China Vintage Special Black Tea

Today it's my pleasure to introduce a very special tea we've recently begun serving at the store. Jeannie purchased this Chinese black tea at the end of 2007--three years ago! Until now it's sat sealed in a faraway corner of Miro's storage. Jeannie recently remembered the tea and upon trying some was pleasantly surprised. Not only had the quality of the tea not degraded during its storage, the astringency had mellowed considerably and the tea was actually much more pleasant to drink than it had been three years ago!

Unfortunately because of the time that's elapsed we know little about this tea other than the fact that it's a high-grade Chinese black--the large bags it was stored in have only generic tea labels and the words "Special Grade" handwritten by our wholesaler. So, in absence of a more accurate name, we're calling it "China Vintage Special." I recently took the opportunity to give this tea a try and was quite pleasantly surprised. I don't drink a lot of black tea but always appreciate a complex tea no matter what genre it belongs to. As you can see above, this tea's leaves are quite long and though there are some golden buds present, it's nowhere near as tippy as our Yunnan Gold Fancy.

When you see this tea in the cup, it's easy to understand why the Chinese call black tea "red" tea; they're going off of the liquor color not the dry leaf color! Indeed, this tea is a deep amber red with a nice surface sheen but great clarity, to be expected from the leaf profile. The word that kept ringing in my head while tasting this tea was "clean;" there certainly is no excessive astringency, nor is there any muddiness or harshness of flavor that can often plague cheap black tea. The flavor is a balanced mix of both high, sweet notes and a lower, maltier, medium-bodied base. Compared with our other Chinese blacks, this tea's certainly unique. The range of flavor and mouth sensation is much wider than that of our bassy Keemun; compared with Yunnan Gold, it's a bit drier, less pungently sweet, and purer. Additionally, there's a definite vibrant energy to this tea's mouthfeel and finish that really reminded me of the experience of drinking fresh Chinese green tea.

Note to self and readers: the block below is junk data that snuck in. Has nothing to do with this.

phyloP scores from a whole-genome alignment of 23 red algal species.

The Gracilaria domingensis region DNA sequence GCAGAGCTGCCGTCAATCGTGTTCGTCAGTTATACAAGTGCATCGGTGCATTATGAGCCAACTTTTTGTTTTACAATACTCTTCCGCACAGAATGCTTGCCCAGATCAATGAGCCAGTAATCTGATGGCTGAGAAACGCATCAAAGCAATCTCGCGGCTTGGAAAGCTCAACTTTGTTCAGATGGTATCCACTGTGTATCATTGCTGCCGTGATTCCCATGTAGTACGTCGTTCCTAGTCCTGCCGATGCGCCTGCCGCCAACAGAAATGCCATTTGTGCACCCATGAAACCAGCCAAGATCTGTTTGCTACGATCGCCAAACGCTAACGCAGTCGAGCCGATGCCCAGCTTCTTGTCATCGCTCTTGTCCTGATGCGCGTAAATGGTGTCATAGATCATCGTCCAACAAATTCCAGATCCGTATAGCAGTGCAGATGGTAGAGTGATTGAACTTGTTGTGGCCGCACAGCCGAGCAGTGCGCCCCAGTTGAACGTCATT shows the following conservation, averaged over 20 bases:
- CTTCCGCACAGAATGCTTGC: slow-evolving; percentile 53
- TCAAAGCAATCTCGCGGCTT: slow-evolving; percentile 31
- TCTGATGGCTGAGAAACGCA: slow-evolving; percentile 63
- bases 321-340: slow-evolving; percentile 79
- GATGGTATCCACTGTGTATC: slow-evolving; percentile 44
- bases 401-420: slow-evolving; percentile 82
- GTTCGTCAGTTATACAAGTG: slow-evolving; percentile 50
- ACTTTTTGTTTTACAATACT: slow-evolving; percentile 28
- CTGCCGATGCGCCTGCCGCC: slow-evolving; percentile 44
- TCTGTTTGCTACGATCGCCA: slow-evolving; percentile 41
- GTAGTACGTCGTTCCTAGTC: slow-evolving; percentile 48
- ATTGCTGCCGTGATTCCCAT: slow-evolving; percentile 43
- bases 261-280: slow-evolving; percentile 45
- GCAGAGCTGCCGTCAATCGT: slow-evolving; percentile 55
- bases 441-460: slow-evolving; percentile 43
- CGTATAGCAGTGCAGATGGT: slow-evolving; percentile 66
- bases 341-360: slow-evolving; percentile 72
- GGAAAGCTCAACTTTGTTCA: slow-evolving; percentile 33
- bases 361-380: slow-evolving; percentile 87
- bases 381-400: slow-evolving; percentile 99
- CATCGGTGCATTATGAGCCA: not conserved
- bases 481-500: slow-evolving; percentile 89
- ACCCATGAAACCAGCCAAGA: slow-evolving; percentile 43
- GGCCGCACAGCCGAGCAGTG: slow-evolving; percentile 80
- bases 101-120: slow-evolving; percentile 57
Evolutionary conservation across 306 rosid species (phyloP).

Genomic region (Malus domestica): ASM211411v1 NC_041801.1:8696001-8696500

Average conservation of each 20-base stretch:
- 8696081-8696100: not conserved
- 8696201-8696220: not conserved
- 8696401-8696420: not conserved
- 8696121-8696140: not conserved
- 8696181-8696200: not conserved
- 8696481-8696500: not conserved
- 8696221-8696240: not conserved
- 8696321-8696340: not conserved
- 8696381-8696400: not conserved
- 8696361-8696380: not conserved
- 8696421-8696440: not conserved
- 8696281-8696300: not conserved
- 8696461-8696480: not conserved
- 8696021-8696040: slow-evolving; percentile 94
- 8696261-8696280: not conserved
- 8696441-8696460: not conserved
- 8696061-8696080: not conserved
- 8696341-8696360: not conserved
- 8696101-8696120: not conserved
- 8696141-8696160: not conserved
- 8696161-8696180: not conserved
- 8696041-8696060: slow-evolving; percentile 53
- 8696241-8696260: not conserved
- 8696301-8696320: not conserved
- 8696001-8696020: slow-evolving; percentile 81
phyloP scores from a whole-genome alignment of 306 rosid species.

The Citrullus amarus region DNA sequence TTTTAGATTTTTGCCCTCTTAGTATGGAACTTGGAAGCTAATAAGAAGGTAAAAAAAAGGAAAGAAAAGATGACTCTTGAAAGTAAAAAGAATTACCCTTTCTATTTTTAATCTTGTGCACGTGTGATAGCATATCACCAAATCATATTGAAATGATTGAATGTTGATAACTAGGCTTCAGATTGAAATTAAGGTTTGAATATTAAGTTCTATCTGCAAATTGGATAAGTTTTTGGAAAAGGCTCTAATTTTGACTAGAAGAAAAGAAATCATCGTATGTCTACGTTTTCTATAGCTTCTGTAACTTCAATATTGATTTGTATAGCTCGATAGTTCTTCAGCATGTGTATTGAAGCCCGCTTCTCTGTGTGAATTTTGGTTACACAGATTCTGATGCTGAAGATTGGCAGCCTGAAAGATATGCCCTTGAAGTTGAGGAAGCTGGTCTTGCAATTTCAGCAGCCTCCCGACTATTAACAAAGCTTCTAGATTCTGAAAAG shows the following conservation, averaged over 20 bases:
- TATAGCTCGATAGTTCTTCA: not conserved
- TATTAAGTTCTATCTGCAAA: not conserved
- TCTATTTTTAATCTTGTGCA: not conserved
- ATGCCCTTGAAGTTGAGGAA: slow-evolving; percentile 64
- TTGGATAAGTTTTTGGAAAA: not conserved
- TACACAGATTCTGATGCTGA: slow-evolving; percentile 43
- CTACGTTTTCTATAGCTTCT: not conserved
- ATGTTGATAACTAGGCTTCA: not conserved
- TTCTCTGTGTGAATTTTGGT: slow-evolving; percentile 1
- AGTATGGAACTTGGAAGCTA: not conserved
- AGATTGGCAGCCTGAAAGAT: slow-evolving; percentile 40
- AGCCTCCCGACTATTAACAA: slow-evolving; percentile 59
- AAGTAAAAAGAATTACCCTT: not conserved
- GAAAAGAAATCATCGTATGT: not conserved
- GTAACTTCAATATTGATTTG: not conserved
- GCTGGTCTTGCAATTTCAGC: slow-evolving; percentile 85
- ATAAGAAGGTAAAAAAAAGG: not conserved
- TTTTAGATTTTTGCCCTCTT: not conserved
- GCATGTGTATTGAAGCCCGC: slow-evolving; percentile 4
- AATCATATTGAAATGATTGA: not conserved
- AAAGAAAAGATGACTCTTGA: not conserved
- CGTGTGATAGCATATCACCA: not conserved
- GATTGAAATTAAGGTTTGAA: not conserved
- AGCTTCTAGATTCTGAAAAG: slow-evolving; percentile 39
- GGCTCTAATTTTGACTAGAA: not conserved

Because it's been aged a couple of years, I recommend brewing this tea just a little bit stronger to reawaken its complexity. As shown above, the leaves don't open fully even after a full steeping--a sign that this tea will actually be good for a few tries or maybe even steeped gong fu style. Stop by and try this special tea soon--we've only got a limited quantity and it's already proven popular with our more discriminating black tea drinkers!



nigel said...

This happens rarely - and I am not aware of any scientific study of how it actually happens. I find that Georgian hand made teas generally improve this way and was also very surprised to have a Turkish white tea (horrid when I manufactured it) turn into a very pleasant floral cup after 4 years lying neglected in my office.

Nigel at Teacraft

Jeannie said...

Hi Nigel, I've only have tasted Georgian tea once. I found it beautiful to look at but not much on the palette. What was your experience like? Also, I think you brought up a key phrase here and that is "hand made." I wonder what it is about handmade teas that can produce this kind of an effect.

Related Posts Plugin for WordPress, Blogger...